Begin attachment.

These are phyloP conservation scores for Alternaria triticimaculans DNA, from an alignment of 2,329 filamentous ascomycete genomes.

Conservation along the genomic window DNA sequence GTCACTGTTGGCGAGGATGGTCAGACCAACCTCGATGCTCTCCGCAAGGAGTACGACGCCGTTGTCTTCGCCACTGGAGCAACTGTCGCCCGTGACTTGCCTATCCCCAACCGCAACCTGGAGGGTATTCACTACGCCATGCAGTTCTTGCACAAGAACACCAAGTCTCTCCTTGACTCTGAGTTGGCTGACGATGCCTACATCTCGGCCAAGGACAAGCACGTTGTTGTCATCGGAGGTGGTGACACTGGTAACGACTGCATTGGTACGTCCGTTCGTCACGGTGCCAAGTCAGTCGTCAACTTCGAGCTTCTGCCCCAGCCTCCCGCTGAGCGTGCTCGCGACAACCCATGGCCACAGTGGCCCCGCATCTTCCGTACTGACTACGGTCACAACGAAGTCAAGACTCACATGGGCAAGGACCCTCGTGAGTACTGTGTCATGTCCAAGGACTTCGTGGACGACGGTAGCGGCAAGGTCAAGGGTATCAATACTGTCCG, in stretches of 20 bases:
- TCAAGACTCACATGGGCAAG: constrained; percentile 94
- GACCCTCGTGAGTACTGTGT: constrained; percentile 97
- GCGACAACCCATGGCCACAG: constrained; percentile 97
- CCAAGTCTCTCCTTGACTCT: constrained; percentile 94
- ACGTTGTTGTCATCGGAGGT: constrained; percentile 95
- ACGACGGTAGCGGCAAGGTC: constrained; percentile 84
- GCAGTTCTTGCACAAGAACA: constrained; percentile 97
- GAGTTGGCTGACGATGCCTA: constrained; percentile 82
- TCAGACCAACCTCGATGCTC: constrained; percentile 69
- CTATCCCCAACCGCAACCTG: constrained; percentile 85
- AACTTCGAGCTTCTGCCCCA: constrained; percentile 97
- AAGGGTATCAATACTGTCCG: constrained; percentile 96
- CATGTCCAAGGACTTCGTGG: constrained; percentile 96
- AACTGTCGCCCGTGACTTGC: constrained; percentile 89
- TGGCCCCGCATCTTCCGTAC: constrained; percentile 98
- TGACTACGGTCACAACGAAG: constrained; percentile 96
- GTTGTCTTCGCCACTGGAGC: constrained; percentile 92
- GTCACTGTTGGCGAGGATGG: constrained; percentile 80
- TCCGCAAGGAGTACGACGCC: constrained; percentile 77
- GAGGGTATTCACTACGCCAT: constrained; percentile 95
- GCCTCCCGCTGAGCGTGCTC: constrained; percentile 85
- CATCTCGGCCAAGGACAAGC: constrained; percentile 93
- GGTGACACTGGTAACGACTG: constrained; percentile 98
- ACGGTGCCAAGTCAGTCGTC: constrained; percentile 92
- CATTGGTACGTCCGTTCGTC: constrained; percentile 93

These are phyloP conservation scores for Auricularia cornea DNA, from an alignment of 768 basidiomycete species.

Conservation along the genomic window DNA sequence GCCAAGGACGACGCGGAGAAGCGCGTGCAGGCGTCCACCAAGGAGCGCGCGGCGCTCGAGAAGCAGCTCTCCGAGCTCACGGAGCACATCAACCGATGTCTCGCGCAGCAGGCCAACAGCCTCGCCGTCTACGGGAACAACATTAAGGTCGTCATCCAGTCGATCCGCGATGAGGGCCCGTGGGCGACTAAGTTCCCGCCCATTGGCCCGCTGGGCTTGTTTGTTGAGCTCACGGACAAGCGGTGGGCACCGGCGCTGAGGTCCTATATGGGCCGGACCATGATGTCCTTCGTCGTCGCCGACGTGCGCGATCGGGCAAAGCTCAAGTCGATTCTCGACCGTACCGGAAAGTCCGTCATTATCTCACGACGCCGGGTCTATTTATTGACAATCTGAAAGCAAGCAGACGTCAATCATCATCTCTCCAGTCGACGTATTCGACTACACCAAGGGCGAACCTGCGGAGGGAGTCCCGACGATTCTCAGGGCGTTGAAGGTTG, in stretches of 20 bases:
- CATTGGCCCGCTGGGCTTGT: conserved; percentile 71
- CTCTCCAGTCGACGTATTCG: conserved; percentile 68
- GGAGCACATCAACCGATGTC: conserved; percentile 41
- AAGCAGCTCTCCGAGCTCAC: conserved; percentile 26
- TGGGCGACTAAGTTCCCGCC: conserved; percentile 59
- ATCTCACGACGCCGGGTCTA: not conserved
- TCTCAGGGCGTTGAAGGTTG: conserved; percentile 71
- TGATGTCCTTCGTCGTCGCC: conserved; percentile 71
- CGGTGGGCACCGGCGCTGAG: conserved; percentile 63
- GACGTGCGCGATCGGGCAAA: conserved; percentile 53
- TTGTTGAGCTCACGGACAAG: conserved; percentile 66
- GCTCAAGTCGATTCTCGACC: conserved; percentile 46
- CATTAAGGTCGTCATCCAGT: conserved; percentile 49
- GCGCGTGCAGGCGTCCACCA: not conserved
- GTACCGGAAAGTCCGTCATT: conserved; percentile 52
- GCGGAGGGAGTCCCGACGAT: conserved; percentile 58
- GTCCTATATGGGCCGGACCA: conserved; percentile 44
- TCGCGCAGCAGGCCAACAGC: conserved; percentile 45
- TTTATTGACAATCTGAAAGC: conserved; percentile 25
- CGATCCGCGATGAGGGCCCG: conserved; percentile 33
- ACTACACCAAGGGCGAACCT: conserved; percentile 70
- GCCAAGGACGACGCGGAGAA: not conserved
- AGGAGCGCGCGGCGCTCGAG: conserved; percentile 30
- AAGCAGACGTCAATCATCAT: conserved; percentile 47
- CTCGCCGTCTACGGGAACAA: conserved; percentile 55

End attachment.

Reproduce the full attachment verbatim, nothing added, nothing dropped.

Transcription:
These are phyloP conservation scores for Alternaria triticimaculans DNA, from an alignment of 2,329 filamentous ascomycete genomes.

Conservation along the genomic window DNA sequence GTCACTGTTGGCGAGGATGGTCAGACCAACCTCGATGCTCTCCGCAAGGAGTACGACGCCGTTGTCTTCGCCACTGGAGCAACTGTCGCCCGTGACTTGCCTATCCCCAACCGCAACCTGGAGGGTATTCACTACGCCATGCAGTTCTTGCACAAGAACACCAAGTCTCTCCTTGACTCTGAGTTGGCTGACGATGCCTACATCTCGGCCAAGGACAAGCACGTTGTTGTCATCGGAGGTGGTGACACTGGTAACGACTGCATTGGTACGTCCGTTCGTCACGGTGCCAAGTCAGTCGTCAACTTCGAGCTTCTGCCCCAGCCTCCCGCTGAGCGTGCTCGCGACAACCCATGGCCACAGTGGCCCCGCATCTTCCGTACTGACTACGGTCACAACGAAGTCAAGACTCACATGGGCAAGGACCCTCGTGAGTACTGTGTCATGTCCAAGGACTTCGTGGACGACGGTAGCGGCAAGGTCAAGGGTATCAATACTGTCCG, in stretches of 20 bases:
- TCAAGACTCACATGGGCAAG: constrained; percentile 94
- GACCCTCGTGAGTACTGTGT: constrained; percentile 97
- GCGACAACCCATGGCCACAG: constrained; percentile 97
- CCAAGTCTCTCCTTGACTCT: constrained; percentile 94
- ACGTTGTTGTCATCGGAGGT: constrained; percentile 95
- ACGACGGTAGCGGCAAGGTC: constrained; percentile 84
- GCAGTTCTTGCACAAGAACA: constrained; percentile 97
- GAGTTGGCTGACGATGCCTA: constrained; percentile 82
- TCAGACCAACCTCGATGCTC: constrained; percentile 69
- CTATCCCCAACCGCAACCTG: constrained; percentile 85
- AACTTCGAGCTTCTGCCCCA: constrained; percentile 97
- AAGGGTATCAATACTGTCCG: constrained; percentile 96
- CATGTCCAAGGACTTCGTGG: constrained; percentile 96
- AACTGTCGCCCGTGACTTGC: constrained; percentile 89
- TGGCCCCGCATCTTCCGTAC: constrained; percentile 98
- TGACTACGGTCACAACGAAG: constrained; percentile 96
- GTTGTCTTCGCCACTGGAGC: constrained; percentile 92
- GTCACTGTTGGCGAGGATGG: constrained; percentile 80
- TCCGCAAGGAGTACGACGCC: constrained; percentile 77
- GAGGGTATTCACTACGCCAT: constrained; percentile 95
- GCCTCCCGCTGAGCGTGCTC: constrained; percentile 85
- CATCTCGGCCAAGGACAAGC: constrained; percentile 93
- GGTGACACTGGTAACGACTG: constrained; percentile 98
- ACGGTGCCAAGTCAGTCGTC: constrained; percentile 92
- CATTGGTACGTCCGTTCGTC: constrained; percentile 93

These are phyloP conservation scores for Auricularia cornea DNA, from an alignment of 768 basidiomycete species.

Conservation along the genomic window DNA sequence GCCAAGGACGACGCGGAGAAGCGCGTGCAGGCGTCCACCAAGGAGCGCGCGGCGCTCGAGAAGCAGCTCTCCGAGCTCACGGAGCACATCAACCGATGTCTCGCGCAGCAGGCCAACAGCCTCGCCGTCTACGGGAACAACATTAAGGTCGTCATCCAGTCGATCCGCGATGAGGGCCCGTGGGCGACTAAGTTCCCGCCCATTGGCCCGCTGGGCTTGTTTGTTGAGCTCACGGACAAGCGGTGGGCACCGGCGCTGAGGTCCTATATGGGCCGGACCATGATGTCCTTCGTCGTCGCCGACGTGCGCGATCGGGCAAAGCTCAAGTCGATTCTCGACCGTACCGGAAAGTCCGTCATTATCTCACGACGCCGGGTCTATTTATTGACAATCTGAAAGCAAGCAGACGTCAATCATCATCTCTCCAGTCGACGTATTCGACTACACCAAGGGCGAACCTGCGGAGGGAGTCCCGACGATTCTCAGGGCGTTGAAGGTTG, in stretches of 20 bases:
- CATTGGCCCGCTGGGCTTGT: conserved; percentile 71
- CTCTCCAGTCGACGTATTCG: conserved; percentile 68
- GGAGCACATCAACCGATGTC: conserved; percentile 41
- AAGCAGCTCTCCGAGCTCAC: conserved; percentile 26
- TGGGCGACTAAGTTCCCGCC: conserved; percentile 59
- ATCTCACGACGCCGGGTCTA: not conserved
- TCTCAGGGCGTTGAAGGTTG: conserved; percentile 71
- TGATGTCCTTCGTCGTCGCC: conserved; percentile 71
- CGGTGGGCACCGGCGCTGAG: conserved; percentile 63
- GACGTGCGCGATCGGGCAAA: conserved; percentile 53
- TTGTTGAGCTCACGGACAAG: conserved; percentile 66
- GCTCAAGTCGATTCTCGACC: conserved; percentile 46
- CATTAAGGTCGTCATCCAGT: conserved; percentile 49
- GCGCGTGCAGGCGTCCACCA: not conserved
- GTACCGGAAAGTCCGTCATT: conserved; percentile 52
- GCGGAGGGAGTCCCGACGAT: conserved; percentile 58
- GTCCTATATGGGCCGGACCA: conserved; percentile 44
- TCGCGCAGCAGGCCAACAGC: conserved; percentile 45
- TTTATTGACAATCTGAAAGC: conserved; percentile 25
- CGATCCGCGATGAGGGCCCG: conserved; percentile 33
- ACTACACCAAGGGCGAACCT: conserved; percentile 70
- GCCAAGGACGACGCGGAGAA: not conserved
- AGGAGCGCGCGGCGCTCGAG: conserved; percentile 30
- AAGCAGACGTCAATCATCAT: conserved; percentile 47
- CTCGCCGTCTACGGGAACAA: conserved; percentile 55